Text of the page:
Ora Nadrich is one of those people who makes you feel empowered. Her new book is titled Mindfulness & Mysticism: Connecting Present Moment Awareness with Higher States of Consciousness, and as its title would suggest the book is about just that. Self-care and, well, mindfulness and all that that entails. The tone is always sunny in Mindfulness & Mysticism, principally because Nadrich is expert at presenting herself in a way implying she has found what she preaches on a personal level. It feels like she wants to share it out of a genuine sense of caring. While a decorated mindfulness coach and institutive entrepreneur, she comes across first and foremost as a very real human being.
ABUT THE AUTHOR: https://www.oranadrich.com/11-11-21
Someone dedicated on a fundamental level to the tenets she is so passionate about, principally the idea that to achieve a state of true mindfulness and interconnectivity is to strip away a series of layers. Specifically layers of societally-induced rhetoric that can blind us from our true nature, in a sense opting for one to return to a state of healthy purity, and healthy innocence. This is especially reinforced in the book’s eighth chapter, evocatively titled Being and Becoming. “Being and Becoming are happening to us simultaneously, but if we don’t allow ourselves to emerge naturally, like the lotus does from muddy waters, we interrupt the process of becoming, which happens as it will. We must know that we are always in a constant flow of ‘perpetual Becoming’ as Hermann Hesse said, and if we don’t push, or force the delicate evolution of our being, we will become the ripened, wise version of ourselves when we are ready,” Nadrich writes.
She goes on to elaborate, “Mindfulness reminds us to be fully present in our
being, no matter what stage of being we are in. It shows what we need from it to learn and grow. When we surrender to being real, as I spoke about in the previous chapter: Self-Surrender, and resist the false self, or any temptation we might have to hide who we are for fear of not being loved, we are aiding our becoming, as if we are midwifing the birth of our authentic self at every turn. This is the ebb and flow of our being/becoming, and what we begin to realize is that we are actually orchestrating our union with reality, which is the root, or the essence of the mystical experience.”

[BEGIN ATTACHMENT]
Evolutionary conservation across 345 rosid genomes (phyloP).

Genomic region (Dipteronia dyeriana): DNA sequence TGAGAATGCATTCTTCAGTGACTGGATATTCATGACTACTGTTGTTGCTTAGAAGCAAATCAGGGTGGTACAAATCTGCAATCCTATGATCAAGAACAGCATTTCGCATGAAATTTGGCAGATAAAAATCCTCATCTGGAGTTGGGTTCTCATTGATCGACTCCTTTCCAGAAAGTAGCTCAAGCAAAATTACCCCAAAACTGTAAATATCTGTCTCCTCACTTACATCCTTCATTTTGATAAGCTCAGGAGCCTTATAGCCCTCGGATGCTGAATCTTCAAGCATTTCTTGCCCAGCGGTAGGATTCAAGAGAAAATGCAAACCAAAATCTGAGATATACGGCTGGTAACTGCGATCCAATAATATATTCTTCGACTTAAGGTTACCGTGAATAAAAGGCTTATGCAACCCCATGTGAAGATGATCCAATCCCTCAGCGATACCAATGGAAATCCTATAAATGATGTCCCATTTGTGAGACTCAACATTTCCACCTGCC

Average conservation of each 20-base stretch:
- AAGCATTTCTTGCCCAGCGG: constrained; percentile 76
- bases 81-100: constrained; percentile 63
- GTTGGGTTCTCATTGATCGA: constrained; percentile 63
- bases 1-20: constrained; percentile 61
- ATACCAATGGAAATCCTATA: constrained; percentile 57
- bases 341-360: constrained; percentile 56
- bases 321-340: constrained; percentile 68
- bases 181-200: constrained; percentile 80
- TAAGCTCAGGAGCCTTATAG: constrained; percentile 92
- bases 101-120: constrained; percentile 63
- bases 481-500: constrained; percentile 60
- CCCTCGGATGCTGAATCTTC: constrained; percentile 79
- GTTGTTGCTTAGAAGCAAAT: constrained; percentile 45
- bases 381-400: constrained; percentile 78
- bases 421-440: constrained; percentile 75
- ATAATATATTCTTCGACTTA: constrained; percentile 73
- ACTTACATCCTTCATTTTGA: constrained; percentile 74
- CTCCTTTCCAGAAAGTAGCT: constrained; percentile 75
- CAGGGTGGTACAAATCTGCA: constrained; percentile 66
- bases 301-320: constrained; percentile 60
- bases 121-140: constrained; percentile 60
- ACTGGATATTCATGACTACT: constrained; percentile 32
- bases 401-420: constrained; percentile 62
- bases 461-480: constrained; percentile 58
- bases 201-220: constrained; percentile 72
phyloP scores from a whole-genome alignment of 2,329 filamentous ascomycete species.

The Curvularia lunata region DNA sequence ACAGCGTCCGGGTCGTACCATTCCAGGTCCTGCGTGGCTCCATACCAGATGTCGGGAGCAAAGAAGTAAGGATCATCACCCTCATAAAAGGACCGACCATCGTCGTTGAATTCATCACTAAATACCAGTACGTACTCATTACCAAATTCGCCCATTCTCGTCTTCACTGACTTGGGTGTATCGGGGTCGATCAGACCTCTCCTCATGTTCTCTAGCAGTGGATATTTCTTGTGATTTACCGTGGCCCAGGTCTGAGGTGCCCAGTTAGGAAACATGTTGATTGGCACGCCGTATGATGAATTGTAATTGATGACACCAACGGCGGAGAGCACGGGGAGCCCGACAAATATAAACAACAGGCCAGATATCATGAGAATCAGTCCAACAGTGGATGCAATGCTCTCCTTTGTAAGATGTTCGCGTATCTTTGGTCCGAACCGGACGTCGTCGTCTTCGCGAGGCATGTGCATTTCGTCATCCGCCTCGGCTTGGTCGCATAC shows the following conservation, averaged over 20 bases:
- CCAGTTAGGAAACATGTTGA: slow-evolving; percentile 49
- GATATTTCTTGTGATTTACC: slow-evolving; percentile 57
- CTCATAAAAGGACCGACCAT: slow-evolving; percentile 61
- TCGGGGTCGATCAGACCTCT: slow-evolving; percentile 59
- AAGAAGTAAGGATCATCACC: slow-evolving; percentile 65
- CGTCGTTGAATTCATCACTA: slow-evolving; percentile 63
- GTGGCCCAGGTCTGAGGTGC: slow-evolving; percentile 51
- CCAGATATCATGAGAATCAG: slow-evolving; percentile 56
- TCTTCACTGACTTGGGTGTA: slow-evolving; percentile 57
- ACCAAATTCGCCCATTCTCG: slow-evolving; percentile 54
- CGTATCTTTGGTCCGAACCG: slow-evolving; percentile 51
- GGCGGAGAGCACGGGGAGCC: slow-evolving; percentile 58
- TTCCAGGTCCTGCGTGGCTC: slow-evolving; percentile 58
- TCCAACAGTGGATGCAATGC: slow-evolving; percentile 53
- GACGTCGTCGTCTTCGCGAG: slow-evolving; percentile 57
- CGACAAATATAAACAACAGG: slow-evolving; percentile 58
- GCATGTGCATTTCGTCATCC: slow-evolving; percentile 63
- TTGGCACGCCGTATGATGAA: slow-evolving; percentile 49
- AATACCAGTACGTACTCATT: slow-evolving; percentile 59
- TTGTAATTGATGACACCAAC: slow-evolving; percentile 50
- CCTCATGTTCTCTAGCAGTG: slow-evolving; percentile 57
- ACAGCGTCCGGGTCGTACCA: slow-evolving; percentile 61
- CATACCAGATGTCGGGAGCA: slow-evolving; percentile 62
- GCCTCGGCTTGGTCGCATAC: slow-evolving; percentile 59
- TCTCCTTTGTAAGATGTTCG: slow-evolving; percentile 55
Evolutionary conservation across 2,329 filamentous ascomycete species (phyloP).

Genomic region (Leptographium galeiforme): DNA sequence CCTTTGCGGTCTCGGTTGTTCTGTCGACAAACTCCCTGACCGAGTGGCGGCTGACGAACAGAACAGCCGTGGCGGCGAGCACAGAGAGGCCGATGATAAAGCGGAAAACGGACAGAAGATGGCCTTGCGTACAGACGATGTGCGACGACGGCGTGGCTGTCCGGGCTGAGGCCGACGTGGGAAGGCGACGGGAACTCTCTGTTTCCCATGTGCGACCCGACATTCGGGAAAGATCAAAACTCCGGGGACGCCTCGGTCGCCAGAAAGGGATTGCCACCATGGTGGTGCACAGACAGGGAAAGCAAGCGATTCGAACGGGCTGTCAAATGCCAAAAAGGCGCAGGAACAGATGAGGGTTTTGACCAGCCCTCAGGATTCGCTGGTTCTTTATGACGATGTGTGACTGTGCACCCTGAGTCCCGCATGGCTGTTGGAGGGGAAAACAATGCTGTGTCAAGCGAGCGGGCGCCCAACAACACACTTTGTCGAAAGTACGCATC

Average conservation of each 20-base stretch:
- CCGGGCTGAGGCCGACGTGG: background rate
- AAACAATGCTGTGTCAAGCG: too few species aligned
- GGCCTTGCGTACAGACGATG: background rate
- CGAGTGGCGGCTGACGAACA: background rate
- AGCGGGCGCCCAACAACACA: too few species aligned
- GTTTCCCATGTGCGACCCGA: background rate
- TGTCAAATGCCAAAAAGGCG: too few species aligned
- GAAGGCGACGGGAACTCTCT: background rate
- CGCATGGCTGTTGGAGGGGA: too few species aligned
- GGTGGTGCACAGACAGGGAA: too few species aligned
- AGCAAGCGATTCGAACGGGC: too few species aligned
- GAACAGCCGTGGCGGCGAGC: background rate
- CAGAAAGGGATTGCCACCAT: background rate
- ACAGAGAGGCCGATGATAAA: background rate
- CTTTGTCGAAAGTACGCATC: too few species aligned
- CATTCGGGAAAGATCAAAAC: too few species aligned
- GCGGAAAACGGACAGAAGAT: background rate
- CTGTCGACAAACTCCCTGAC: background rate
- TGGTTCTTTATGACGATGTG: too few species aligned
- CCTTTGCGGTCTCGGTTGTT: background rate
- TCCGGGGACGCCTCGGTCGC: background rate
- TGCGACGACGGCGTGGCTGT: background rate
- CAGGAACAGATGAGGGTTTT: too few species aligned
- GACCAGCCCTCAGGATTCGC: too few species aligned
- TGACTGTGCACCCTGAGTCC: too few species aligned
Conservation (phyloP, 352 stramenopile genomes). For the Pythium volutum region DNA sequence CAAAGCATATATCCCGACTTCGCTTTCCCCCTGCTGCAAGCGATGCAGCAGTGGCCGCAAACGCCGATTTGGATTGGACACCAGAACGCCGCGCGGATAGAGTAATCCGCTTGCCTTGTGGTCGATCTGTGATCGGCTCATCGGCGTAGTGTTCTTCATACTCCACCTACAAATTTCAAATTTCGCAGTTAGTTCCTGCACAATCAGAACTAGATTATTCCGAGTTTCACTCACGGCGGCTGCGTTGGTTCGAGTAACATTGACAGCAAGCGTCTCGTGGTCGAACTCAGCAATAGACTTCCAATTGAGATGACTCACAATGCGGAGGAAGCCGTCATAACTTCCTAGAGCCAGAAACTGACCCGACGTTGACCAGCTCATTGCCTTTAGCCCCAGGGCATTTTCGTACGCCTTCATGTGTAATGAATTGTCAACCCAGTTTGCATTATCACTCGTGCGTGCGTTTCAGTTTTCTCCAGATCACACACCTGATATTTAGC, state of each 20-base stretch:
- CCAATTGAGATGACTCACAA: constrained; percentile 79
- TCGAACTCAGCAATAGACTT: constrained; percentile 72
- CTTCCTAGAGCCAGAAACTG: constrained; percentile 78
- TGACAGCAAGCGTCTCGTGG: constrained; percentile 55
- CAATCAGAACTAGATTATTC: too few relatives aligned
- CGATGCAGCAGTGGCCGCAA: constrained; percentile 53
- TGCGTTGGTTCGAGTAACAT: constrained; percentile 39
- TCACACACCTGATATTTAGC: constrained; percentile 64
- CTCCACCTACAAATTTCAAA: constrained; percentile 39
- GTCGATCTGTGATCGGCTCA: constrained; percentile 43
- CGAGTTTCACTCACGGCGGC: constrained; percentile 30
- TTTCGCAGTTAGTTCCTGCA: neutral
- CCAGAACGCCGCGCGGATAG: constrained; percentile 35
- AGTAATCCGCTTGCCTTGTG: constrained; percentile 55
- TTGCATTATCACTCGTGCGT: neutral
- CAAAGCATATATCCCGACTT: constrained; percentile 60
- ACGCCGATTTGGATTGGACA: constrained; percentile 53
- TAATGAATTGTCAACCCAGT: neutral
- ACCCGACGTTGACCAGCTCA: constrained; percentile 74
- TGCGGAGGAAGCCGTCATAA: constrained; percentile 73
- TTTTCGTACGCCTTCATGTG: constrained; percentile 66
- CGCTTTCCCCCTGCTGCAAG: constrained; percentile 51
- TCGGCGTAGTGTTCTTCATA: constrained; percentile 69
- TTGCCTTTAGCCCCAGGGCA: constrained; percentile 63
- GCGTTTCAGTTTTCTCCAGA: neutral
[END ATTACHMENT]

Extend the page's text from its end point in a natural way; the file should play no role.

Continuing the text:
By making the process come across as so bell clear and frankly, like something belonging in the bastion of common sense, Nadrich seems to have accomplished what she set out to do. Write a book that tonally feels like it’s geared for the naysayers and the dubious. The skeptics, and the downright disbelievers. People jaded and cynical, appropriately so, by the current climate of the world we’re living in. The author never writes with the kind of desperation like she’s trying to convince you. Rather it’s more like she’s just an expert at how to draw you in closer, holding out the berries in a way you will feel moved to take. If it weren’t for that kind of literary approach, Mindfulness & Mysticism would join ranks with many other books of its kind. Some quite respectable, some downright excellent, but with a more exclusionary and tailored audience. But the generosity and empathy from which Nadrich writes raises the bar with her achievement, and makes Mindfulness & Mysticism that much more compelling as a result.